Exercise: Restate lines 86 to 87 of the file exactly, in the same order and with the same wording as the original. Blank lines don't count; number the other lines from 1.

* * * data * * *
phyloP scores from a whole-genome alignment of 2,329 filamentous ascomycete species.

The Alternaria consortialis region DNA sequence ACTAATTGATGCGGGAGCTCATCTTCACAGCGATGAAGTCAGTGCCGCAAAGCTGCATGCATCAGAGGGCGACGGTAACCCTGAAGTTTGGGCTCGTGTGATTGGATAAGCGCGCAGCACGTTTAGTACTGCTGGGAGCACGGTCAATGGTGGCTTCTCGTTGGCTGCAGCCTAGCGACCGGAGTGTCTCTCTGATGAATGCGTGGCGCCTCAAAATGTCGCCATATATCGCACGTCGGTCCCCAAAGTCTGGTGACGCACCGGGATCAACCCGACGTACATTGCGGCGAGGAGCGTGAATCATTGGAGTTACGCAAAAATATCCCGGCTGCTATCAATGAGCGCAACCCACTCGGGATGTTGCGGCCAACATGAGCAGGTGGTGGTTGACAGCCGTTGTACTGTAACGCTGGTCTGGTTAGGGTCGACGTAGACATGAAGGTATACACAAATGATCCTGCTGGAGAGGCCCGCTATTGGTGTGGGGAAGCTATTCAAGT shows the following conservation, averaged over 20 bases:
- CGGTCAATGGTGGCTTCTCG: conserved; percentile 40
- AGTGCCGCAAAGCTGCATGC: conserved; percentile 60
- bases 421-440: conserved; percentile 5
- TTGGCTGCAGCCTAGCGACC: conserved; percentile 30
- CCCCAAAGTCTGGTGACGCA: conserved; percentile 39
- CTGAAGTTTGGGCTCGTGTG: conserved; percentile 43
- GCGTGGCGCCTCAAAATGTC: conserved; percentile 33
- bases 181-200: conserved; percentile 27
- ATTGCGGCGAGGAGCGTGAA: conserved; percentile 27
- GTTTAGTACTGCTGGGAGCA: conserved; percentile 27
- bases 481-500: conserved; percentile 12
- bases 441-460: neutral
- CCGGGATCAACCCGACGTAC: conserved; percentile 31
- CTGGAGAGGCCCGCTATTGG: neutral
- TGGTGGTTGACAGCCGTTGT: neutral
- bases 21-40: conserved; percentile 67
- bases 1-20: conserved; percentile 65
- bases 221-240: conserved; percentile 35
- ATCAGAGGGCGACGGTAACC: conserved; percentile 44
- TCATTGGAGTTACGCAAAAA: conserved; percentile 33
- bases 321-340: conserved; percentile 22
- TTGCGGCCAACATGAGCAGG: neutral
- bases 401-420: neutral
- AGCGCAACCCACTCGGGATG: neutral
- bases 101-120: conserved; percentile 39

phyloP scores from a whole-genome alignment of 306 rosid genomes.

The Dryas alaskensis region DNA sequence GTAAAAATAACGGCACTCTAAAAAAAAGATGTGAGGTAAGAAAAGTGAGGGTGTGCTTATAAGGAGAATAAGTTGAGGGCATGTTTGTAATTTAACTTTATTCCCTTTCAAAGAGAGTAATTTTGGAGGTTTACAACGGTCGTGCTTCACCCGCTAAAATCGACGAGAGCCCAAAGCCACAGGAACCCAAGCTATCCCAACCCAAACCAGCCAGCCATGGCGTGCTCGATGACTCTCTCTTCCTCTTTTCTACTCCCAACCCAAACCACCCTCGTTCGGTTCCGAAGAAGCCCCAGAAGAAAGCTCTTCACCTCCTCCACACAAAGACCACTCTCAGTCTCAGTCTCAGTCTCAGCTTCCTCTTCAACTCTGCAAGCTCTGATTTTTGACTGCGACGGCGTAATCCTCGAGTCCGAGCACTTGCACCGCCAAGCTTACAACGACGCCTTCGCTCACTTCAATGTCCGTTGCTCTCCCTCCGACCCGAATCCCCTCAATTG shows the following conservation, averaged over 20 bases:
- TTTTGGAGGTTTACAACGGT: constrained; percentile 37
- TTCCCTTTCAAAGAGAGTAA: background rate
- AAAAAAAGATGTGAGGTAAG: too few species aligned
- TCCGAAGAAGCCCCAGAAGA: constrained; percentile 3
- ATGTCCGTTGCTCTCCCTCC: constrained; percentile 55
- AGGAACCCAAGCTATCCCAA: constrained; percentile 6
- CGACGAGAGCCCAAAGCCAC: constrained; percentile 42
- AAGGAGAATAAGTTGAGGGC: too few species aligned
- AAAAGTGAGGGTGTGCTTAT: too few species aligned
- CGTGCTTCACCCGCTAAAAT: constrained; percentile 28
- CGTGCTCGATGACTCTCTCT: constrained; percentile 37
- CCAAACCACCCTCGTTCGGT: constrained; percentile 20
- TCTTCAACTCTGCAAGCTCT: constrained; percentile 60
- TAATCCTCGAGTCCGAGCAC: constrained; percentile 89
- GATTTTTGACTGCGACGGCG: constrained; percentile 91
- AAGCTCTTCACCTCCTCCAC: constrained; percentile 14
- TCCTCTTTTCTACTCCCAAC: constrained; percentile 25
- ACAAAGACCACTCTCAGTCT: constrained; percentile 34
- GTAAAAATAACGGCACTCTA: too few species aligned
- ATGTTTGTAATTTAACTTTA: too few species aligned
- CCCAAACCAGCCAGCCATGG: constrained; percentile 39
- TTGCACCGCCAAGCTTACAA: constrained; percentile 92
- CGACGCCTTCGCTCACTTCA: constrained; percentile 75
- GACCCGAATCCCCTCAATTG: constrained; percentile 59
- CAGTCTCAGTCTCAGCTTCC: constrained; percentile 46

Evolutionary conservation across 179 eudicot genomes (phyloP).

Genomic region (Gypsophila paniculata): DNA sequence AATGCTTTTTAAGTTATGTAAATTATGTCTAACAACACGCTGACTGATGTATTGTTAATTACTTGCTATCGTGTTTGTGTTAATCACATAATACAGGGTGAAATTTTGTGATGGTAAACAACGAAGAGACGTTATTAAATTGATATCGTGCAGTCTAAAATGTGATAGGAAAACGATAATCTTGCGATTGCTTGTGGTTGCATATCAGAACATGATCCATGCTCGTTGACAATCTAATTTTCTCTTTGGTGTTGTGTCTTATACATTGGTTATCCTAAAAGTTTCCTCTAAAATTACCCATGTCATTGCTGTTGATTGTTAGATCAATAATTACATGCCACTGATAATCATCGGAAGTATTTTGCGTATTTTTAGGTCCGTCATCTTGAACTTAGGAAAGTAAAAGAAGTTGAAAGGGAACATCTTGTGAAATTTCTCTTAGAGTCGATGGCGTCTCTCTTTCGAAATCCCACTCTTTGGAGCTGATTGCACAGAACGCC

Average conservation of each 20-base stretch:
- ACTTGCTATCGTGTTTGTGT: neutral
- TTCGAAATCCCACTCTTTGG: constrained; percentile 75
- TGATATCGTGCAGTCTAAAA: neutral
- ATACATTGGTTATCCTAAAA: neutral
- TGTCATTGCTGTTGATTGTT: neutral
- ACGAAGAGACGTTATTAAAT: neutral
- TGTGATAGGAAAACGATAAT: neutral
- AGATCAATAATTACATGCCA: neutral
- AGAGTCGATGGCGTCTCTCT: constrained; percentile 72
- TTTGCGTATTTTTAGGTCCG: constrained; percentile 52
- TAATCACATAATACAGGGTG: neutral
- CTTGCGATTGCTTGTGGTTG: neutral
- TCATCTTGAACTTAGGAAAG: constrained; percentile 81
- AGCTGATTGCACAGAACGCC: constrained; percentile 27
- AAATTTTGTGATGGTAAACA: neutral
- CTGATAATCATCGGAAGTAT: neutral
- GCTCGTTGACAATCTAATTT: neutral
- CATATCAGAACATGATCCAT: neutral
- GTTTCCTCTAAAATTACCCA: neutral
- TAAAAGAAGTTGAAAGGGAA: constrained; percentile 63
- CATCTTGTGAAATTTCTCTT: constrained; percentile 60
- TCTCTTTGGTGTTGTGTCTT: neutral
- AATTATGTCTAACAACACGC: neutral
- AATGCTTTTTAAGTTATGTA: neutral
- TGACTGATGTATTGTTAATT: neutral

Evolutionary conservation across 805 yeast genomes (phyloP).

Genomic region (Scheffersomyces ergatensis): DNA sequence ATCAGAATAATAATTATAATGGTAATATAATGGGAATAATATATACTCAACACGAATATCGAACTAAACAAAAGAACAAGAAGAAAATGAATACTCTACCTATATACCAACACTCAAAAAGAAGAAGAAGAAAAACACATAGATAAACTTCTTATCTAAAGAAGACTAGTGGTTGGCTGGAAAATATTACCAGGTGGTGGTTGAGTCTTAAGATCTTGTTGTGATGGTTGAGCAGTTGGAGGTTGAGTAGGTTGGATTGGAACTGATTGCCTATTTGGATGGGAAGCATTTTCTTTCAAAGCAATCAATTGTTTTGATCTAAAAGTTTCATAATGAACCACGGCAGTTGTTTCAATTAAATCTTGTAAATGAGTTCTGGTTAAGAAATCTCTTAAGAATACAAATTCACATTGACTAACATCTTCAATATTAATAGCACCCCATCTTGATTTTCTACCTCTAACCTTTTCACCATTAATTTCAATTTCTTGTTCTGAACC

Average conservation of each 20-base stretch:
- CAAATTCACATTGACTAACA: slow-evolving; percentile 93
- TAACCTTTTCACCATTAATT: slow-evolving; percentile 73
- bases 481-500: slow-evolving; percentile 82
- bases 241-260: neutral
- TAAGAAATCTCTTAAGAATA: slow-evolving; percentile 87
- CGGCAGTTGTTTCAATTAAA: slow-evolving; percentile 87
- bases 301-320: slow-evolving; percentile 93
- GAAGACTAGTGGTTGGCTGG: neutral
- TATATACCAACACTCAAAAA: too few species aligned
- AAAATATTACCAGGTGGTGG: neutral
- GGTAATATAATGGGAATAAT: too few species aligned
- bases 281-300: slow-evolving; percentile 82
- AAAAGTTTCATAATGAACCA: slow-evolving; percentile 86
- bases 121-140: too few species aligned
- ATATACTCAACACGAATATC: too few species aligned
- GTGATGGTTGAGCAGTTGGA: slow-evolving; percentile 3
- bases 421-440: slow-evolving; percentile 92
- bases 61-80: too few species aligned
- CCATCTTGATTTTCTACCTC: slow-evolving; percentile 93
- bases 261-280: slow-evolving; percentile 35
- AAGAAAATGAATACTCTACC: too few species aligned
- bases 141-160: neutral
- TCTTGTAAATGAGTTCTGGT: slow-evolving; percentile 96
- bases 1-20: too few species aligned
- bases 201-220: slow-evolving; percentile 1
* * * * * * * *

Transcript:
- CAAATTCACATTGACTAACA: slow-evolving; percentile 93
- TAACCTTTTCACCATTAATT: slow-evolving; percentile 73